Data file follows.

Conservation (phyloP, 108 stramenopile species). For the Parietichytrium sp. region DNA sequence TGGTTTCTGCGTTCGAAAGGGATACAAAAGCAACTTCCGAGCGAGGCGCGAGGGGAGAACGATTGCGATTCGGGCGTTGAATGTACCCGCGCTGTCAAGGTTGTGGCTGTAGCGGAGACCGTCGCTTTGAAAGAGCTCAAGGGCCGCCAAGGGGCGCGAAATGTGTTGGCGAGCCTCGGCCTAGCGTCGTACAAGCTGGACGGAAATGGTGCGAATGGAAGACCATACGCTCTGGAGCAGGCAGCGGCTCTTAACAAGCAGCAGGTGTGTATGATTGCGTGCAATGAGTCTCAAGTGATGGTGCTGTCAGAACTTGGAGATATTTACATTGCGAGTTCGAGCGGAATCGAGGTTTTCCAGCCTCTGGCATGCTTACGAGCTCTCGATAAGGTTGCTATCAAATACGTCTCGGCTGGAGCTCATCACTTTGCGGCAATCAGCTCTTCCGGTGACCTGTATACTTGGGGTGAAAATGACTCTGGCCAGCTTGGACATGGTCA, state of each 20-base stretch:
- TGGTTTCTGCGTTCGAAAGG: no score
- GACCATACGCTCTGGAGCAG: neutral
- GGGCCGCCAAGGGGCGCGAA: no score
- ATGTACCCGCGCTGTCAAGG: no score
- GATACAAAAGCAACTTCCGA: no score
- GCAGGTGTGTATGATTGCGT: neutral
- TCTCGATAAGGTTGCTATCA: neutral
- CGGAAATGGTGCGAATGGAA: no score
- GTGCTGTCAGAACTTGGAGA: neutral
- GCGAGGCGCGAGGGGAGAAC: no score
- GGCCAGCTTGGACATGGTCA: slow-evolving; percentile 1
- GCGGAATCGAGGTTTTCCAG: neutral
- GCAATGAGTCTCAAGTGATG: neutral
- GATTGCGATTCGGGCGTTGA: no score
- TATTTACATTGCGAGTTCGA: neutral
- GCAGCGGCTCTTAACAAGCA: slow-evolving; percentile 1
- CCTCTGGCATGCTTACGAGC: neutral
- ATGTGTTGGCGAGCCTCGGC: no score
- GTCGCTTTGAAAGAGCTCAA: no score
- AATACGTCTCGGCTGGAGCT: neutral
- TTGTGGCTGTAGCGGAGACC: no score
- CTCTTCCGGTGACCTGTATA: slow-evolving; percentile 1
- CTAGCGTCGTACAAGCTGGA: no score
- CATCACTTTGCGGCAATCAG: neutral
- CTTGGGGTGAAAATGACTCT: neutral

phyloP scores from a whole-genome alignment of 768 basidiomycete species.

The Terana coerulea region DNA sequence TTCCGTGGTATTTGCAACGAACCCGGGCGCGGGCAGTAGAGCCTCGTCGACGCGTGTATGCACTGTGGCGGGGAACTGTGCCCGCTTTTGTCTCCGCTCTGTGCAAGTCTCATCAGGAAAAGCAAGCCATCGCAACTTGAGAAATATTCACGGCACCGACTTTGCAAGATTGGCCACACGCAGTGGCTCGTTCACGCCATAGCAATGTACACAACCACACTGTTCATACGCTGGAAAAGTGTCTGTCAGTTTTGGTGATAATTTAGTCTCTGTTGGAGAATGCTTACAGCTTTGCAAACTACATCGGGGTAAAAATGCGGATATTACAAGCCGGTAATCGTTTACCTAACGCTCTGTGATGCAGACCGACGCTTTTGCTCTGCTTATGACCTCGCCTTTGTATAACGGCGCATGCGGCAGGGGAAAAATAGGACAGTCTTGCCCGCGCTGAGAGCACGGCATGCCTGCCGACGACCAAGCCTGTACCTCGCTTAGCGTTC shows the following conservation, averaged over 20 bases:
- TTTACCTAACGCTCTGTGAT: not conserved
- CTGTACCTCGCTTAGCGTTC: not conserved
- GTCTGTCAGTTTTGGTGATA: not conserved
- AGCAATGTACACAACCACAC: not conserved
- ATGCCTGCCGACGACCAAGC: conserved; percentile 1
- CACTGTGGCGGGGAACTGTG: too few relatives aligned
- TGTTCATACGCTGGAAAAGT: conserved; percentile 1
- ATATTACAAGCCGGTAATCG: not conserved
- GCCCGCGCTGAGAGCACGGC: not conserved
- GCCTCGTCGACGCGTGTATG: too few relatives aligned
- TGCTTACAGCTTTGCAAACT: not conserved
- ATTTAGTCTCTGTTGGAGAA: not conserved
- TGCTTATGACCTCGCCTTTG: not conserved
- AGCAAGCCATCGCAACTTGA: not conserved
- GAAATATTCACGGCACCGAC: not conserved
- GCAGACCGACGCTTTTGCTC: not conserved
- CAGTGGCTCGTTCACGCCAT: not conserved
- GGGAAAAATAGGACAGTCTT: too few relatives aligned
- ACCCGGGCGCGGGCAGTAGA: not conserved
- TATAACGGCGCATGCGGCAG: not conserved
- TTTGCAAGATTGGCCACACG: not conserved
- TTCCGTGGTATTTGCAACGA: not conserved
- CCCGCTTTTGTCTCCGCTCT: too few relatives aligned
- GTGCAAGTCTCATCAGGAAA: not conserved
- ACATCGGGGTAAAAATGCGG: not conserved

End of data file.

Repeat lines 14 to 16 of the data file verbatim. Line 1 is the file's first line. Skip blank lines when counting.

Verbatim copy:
- GCAATGAGTCTCAAGTGATG: neutral
- GATTGCGATTCGGGCGTTGA: no score
- TATTTACATTGCGAGTTCGA: neutral